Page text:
In this second lawsuit, known as Knight First Amendment Institute at Columbia Univ. v. Trump, DOJ has argued that yes, while the tweets are official statements, they are also “personal conduct that is not an exercise of state power.” DOJ has moved for summary judgment, arguing that the tweets are maybe not so official, after all. In its motion for summary judgment, the DOJ argued, “To be sure, the President’s account identifies his office, and his tweets make official statements about the policies of his administration.” “But the fact that the President may ‘announce the actions of state’ through his Twitter account does not mean that all actions related to that account are attributable to the state.” In the legal business, we call that double speak. It is also considered a “judicial admission” when a person contradicts himself in one lawsuit, as opposed to another lawsuit. The President tried one lie or exaggeration in one case and found he had to adjust his “story” a bit for a second, different lawsuit. Both sides in this lawsuit have moved for summary judgment. See ABA Bar Journal report.

And, of course, just last weekend, Pres. Trump tweeted that he fired James Comey because Mike Flynn lied to the FBI. That tweet suggested Pres. Trump knew Mr. Flynn was obstructing justice weeks before the President fired him. So, when Pres. Trump fired Mr. Comey, he may have done so to help LTG(R) Flynn. And, now, Pres. Trump’s lawyer, John Dowd, claims he wrote the tweet. That claim will surely lead to the need to further adjust the “story” that the President’s tweets are “official.” Why would a personal lawyer be drafting “official” statements for the President? What regulations or statutes will that violate? The problem with creating a “story” for one’s defense is that keeping that story straight is very challenging.

That is why in employment cases, the employer’s articulated reason for firing an employee is so critical. If the employer does not know why someone was fired, then no one knows. Or, in this case, if the the President does not know what his tweets are, then it may well be that no one knows.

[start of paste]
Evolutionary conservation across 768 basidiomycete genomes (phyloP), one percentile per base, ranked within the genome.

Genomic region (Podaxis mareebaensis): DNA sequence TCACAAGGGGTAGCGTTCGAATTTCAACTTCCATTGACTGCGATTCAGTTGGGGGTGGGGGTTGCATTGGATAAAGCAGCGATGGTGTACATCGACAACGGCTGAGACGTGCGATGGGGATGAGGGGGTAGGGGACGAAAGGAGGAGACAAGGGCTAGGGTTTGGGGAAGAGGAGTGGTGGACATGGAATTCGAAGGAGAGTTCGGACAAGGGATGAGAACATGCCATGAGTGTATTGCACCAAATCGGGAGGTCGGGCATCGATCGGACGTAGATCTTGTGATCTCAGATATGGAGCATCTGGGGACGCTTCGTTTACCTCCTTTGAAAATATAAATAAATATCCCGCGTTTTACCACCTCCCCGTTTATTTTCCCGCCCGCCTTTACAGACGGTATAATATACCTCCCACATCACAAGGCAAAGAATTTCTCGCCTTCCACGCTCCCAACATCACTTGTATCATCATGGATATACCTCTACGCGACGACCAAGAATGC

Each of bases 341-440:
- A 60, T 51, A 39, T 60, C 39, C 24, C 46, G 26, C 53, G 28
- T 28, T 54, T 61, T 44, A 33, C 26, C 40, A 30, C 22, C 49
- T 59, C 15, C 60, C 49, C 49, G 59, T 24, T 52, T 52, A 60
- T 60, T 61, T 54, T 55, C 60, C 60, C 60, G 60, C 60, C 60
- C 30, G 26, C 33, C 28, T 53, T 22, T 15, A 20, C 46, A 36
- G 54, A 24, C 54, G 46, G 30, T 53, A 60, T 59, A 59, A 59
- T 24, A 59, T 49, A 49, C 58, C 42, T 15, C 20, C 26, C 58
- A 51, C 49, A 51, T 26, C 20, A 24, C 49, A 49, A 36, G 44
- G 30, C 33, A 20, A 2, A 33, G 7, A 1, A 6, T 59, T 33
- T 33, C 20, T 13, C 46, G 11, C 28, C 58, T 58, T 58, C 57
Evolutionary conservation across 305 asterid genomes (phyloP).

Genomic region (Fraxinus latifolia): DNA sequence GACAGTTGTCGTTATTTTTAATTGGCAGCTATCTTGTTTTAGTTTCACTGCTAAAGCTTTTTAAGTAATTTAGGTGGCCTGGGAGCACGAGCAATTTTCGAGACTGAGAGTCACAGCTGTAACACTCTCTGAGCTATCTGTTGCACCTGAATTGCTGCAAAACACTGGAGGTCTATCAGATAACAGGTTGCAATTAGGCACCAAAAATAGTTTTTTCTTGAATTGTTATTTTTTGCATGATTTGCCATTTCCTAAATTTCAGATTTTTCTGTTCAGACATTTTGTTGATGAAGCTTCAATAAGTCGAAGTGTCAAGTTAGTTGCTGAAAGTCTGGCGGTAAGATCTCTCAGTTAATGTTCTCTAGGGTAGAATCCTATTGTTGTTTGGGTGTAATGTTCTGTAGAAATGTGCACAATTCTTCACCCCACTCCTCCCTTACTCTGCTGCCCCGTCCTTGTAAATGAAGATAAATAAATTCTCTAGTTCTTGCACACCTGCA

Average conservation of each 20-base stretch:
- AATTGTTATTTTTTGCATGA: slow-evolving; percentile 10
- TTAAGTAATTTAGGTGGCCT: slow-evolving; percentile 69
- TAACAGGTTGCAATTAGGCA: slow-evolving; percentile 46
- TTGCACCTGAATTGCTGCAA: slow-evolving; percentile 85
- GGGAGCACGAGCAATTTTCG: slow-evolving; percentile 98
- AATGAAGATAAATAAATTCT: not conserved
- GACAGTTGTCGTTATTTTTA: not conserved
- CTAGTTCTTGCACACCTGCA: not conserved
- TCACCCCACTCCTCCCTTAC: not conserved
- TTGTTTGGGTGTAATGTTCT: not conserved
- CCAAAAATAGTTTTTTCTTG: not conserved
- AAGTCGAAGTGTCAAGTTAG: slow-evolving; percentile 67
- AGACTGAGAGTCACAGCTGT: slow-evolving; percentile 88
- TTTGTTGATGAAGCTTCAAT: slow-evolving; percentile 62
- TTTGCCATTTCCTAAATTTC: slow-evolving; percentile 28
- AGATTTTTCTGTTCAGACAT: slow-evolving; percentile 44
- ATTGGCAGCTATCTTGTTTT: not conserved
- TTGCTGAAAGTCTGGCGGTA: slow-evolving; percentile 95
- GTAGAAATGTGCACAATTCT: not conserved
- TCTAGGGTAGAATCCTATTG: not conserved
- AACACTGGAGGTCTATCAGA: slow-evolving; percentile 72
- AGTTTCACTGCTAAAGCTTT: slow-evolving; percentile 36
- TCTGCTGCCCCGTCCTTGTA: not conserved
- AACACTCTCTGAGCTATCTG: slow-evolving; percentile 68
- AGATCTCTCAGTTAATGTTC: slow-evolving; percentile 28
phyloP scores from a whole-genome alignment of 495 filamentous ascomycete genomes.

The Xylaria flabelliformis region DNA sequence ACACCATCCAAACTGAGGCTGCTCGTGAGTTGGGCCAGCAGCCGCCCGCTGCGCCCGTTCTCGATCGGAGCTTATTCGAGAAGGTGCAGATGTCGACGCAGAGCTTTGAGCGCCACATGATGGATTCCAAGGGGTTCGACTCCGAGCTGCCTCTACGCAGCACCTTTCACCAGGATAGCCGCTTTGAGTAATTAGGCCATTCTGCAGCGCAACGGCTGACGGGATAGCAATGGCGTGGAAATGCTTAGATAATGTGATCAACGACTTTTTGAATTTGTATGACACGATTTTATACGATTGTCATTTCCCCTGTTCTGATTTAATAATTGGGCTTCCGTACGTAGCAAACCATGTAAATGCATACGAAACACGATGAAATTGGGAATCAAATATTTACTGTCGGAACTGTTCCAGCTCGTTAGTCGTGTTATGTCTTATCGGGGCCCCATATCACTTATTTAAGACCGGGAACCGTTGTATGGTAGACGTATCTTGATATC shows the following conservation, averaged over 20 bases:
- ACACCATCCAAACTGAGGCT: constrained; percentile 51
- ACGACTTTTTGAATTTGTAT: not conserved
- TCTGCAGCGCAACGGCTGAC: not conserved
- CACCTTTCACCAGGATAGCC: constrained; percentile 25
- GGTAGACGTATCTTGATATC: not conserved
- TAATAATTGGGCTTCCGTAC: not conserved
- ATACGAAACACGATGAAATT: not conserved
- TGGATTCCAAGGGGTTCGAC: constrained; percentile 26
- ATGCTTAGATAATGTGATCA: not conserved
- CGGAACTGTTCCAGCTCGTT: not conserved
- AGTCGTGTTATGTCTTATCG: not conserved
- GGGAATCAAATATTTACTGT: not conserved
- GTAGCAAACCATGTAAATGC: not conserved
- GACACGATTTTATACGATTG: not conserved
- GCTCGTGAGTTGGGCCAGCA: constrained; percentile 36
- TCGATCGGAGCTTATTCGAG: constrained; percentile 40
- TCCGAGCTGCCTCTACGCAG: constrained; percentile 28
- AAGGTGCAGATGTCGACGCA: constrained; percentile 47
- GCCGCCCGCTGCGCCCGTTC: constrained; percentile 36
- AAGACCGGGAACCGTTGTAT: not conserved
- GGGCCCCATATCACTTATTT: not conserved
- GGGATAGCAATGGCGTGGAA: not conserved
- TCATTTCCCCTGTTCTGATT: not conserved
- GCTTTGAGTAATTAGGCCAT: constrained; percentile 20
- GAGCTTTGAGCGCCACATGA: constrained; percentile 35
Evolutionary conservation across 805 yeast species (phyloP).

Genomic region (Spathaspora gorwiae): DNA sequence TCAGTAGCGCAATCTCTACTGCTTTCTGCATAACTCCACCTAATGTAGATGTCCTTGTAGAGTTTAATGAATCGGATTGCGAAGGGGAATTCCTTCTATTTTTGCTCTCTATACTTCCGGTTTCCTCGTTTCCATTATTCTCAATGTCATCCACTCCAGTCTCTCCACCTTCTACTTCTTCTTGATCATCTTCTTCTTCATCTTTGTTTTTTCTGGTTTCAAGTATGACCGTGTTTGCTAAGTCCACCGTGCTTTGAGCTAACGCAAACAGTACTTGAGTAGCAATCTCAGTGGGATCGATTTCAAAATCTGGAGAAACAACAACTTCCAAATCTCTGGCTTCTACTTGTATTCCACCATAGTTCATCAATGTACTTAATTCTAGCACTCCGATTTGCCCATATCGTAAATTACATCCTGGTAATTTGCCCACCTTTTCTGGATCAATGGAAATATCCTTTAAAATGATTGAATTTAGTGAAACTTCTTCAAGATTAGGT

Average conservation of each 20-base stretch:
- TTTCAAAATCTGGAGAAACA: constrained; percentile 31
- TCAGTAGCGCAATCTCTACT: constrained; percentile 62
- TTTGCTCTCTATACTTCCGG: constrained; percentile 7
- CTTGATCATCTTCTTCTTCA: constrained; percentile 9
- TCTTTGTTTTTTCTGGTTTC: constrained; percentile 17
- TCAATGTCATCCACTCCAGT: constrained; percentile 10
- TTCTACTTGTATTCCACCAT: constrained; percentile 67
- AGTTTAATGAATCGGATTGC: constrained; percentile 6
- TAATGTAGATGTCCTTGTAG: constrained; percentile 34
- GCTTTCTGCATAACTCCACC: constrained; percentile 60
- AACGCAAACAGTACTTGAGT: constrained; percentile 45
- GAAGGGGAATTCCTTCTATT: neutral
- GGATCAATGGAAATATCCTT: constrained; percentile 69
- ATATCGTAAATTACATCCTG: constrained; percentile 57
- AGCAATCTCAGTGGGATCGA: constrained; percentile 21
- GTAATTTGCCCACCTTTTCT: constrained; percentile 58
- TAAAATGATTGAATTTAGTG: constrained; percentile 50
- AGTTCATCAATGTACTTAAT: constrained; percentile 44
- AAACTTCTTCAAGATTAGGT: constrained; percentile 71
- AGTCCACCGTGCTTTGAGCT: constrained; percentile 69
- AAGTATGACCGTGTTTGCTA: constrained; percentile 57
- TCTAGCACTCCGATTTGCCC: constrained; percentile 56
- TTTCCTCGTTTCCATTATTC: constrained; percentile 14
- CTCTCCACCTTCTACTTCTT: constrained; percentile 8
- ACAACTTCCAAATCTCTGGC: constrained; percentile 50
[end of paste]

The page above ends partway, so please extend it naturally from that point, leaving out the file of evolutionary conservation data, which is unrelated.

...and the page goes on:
Employment cases are difficult for the employee. I have mentioned a couple of studies about the success rates for employment cases. See my prior posts here and here. Now, we have another study. In Rights on Trial: How Workplace Discrimination Perpetuates Inequality, the authors went to federal records and interviewed individual plaintiffs to study how well discrimination lawsuits achieve the simple aim of rectifying discrimination in the workplace. The authors included Ellen Berrey, professor of sociology, Robert L. Nelson, research chair in the legal profession and professor of sociology, and Laura Beth Nielsen, professor of sociology.

This study looked at not just reported cases, or cases that went to trial, but tried to review the gamut of cases, those that settled early and even some that did not see a lawsuit filed. The study focused on disability, sex, race and age cases. It studied four central steps in any lawsuit, dismissal, early settlement, late settlement and trial. The authors interviewed plaintiffs and their lawyers.

It found the filing of discrimination lawsuits is on the decline. Discrimination filings have decreased from high of 23,725 such lawsuits in 1998 to only 13,831 in 2014.